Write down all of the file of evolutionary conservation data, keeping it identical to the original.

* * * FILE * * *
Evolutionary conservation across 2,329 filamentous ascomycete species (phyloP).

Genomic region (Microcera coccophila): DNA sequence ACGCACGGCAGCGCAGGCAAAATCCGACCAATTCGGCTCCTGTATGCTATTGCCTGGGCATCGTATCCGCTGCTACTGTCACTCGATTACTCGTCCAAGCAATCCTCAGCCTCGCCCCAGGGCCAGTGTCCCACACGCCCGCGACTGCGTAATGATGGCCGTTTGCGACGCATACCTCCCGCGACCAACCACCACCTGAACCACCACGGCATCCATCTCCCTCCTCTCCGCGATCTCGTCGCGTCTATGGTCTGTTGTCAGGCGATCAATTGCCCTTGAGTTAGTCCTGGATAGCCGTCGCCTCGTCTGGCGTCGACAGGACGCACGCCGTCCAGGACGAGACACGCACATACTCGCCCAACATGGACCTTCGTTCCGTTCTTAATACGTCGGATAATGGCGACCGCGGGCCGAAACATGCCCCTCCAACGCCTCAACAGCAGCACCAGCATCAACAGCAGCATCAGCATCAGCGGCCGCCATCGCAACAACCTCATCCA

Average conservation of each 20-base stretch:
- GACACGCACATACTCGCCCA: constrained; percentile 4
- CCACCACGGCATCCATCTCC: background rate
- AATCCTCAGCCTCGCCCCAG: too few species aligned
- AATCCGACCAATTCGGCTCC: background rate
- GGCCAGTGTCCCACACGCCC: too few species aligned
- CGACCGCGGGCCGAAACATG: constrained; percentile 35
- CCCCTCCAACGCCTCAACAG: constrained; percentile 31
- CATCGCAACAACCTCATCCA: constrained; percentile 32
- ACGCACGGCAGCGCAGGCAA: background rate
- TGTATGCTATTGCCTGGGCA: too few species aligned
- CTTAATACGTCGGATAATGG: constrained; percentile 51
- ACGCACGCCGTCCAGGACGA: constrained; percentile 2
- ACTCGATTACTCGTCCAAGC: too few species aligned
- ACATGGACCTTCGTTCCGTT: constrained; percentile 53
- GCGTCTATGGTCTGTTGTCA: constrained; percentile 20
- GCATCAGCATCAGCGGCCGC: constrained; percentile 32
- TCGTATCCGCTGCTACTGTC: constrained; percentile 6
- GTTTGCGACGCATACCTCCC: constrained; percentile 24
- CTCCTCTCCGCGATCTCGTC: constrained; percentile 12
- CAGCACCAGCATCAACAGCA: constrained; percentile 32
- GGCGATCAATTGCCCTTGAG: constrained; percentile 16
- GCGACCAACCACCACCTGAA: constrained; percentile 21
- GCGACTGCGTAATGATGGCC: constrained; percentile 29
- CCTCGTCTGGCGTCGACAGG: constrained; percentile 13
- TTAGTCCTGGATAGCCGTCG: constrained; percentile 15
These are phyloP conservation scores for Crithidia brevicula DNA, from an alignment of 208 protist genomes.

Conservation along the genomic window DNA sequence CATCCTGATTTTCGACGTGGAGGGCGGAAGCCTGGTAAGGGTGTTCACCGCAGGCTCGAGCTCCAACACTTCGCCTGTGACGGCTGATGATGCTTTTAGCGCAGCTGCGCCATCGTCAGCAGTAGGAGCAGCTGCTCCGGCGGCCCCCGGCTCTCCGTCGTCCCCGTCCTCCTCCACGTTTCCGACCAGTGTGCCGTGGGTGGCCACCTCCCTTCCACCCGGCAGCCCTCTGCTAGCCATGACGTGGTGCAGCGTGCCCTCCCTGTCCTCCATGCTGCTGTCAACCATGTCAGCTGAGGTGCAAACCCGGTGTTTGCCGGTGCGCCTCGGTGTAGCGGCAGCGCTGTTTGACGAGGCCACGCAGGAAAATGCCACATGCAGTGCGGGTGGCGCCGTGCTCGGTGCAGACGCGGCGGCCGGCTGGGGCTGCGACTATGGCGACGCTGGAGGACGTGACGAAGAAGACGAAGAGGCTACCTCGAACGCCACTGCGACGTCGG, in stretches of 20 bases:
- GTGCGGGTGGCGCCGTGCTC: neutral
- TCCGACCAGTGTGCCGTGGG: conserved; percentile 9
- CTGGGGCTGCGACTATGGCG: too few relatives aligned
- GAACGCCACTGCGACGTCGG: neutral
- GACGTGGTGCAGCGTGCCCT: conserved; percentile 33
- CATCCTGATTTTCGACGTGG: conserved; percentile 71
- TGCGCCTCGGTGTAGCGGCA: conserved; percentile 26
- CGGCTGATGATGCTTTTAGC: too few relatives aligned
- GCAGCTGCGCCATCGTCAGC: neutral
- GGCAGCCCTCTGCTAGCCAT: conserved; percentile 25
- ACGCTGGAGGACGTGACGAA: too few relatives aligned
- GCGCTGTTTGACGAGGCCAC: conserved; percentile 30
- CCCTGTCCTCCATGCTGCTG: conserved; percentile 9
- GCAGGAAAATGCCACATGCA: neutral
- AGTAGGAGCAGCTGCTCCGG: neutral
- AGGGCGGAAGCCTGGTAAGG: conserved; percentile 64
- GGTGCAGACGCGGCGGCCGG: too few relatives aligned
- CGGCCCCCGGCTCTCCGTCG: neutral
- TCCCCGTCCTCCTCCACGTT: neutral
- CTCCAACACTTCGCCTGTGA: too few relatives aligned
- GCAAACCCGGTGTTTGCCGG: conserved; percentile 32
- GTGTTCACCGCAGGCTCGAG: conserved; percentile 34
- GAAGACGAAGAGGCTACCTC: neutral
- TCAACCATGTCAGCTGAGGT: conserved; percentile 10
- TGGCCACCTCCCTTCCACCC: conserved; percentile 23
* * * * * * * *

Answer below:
Evolutionary conservation across 2,329 filamentous ascomycete species (phyloP).

Genomic region (Microcera coccophila): DNA sequence ACGCACGGCAGCGCAGGCAAAATCCGACCAATTCGGCTCCTGTATGCTATTGCCTGGGCATCGTATCCGCTGCTACTGTCACTCGATTACTCGTCCAAGCAATCCTCAGCCTCGCCCCAGGGCCAGTGTCCCACACGCCCGCGACTGCGTAATGATGGCCGTTTGCGACGCATACCTCCCGCGACCAACCACCACCTGAACCACCACGGCATCCATCTCCCTCCTCTCCGCGATCTCGTCGCGTCTATGGTCTGTTGTCAGGCGATCAATTGCCCTTGAGTTAGTCCTGGATAGCCGTCGCCTCGTCTGGCGTCGACAGGACGCACGCCGTCCAGGACGAGACACGCACATACTCGCCCAACATGGACCTTCGTTCCGTTCTTAATACGTCGGATAATGGCGACCGCGGGCCGAAACATGCCCCTCCAACGCCTCAACAGCAGCACCAGCATCAACAGCAGCATCAGCATCAGCGGCCGCCATCGCAACAACCTCATCCA

Average conservation of each 20-base stretch:
- GACACGCACATACTCGCCCA: constrained; percentile 4
- CCACCACGGCATCCATCTCC: background rate
- AATCCTCAGCCTCGCCCCAG: too few species aligned
- AATCCGACCAATTCGGCTCC: background rate
- GGCCAGTGTCCCACACGCCC: too few species aligned
- CGACCGCGGGCCGAAACATG: constrained; percentile 35
- CCCCTCCAACGCCTCAACAG: constrained; percentile 31
- CATCGCAACAACCTCATCCA: constrained; percentile 32
- ACGCACGGCAGCGCAGGCAA: background rate
- TGTATGCTATTGCCTGGGCA: too few species aligned
- CTTAATACGTCGGATAATGG: constrained; percentile 51
- ACGCACGCCGTCCAGGACGA: constrained; percentile 2
- ACTCGATTACTCGTCCAAGC: too few species aligned
- ACATGGACCTTCGTTCCGTT: constrained; percentile 53
- GCGTCTATGGTCTGTTGTCA: constrained; percentile 20
- GCATCAGCATCAGCGGCCGC: constrained; percentile 32
- TCGTATCCGCTGCTACTGTC: constrained; percentile 6
- GTTTGCGACGCATACCTCCC: constrained; percentile 24
- CTCCTCTCCGCGATCTCGTC: constrained; percentile 12
- CAGCACCAGCATCAACAGCA: constrained; percentile 32
- GGCGATCAATTGCCCTTGAG: constrained; percentile 16
- GCGACCAACCACCACCTGAA: constrained; percentile 21
- GCGACTGCGTAATGATGGCC: constrained; percentile 29
- CCTCGTCTGGCGTCGACAGG: constrained; percentile 13
- TTAGTCCTGGATAGCCGTCG: constrained; percentile 15
These are phyloP conservation scores for Crithidia brevicula DNA, from an alignment of 208 protist genomes.

Conservation along the genomic window DNA sequence CATCCTGATTTTCGACGTGGAGGGCGGAAGCCTGGTAAGGGTGTTCACCGCAGGCTCGAGCTCCAACACTTCGCCTGTGACGGCTGATGATGCTTTTAGCGCAGCTGCGCCATCGTCAGCAGTAGGAGCAGCTGCTCCGGCGGCCCCCGGCTCTCCGTCGTCCCCGTCCTCCTCCACGTTTCCGACCAGTGTGCCGTGGGTGGCCACCTCCCTTCCACCCGGCAGCCCTCTGCTAGCCATGACGTGGTGCAGCGTGCCCTCCCTGTCCTCCATGCTGCTGTCAACCATGTCAGCTGAGGTGCAAACCCGGTGTTTGCCGGTGCGCCTCGGTGTAGCGGCAGCGCTGTTTGACGAGGCCACGCAGGAAAATGCCACATGCAGTGCGGGTGGCGCCGTGCTCGGTGCAGACGCGGCGGCCGGCTGGGGCTGCGACTATGGCGACGCTGGAGGACGTGACGAAGAAGACGAAGAGGCTACCTCGAACGCCACTGCGACGTCGG, in stretches of 20 bases:
- GTGCGGGTGGCGCCGTGCTC: neutral
- TCCGACCAGTGTGCCGTGGG: conserved; percentile 9
- CTGGGGCTGCGACTATGGCG: too few relatives aligned
- GAACGCCACTGCGACGTCGG: neutral
- GACGTGGTGCAGCGTGCCCT: conserved; percentile 33
- CATCCTGATTTTCGACGTGG: conserved; percentile 71
- TGCGCCTCGGTGTAGCGGCA: conserved; percentile 26
- CGGCTGATGATGCTTTTAGC: too few relatives aligned
- GCAGCTGCGCCATCGTCAGC: neutral
- GGCAGCCCTCTGCTAGCCAT: conserved; percentile 25
- ACGCTGGAGGACGTGACGAA: too few relatives aligned
- GCGCTGTTTGACGAGGCCAC: conserved; percentile 30
- CCCTGTCCTCCATGCTGCTG: conserved; percentile 9
- GCAGGAAAATGCCACATGCA: neutral
- AGTAGGAGCAGCTGCTCCGG: neutral
- AGGGCGGAAGCCTGGTAAGG: conserved; percentile 64
- GGTGCAGACGCGGCGGCCGG: too few relatives aligned
- CGGCCCCCGGCTCTCCGTCG: neutral
- TCCCCGTCCTCCTCCACGTT: neutral
- CTCCAACACTTCGCCTGTGA: too few relatives aligned
- GCAAACCCGGTGTTTGCCGG: conserved; percentile 32
- GTGTTCACCGCAGGCTCGAG: conserved; percentile 34
- GAAGACGAAGAGGCTACCTC: neutral
- TCAACCATGTCAGCTGAGGT: conserved; percentile 10
- TGGCCACCTCCCTTCCACCC: conserved; percentile 23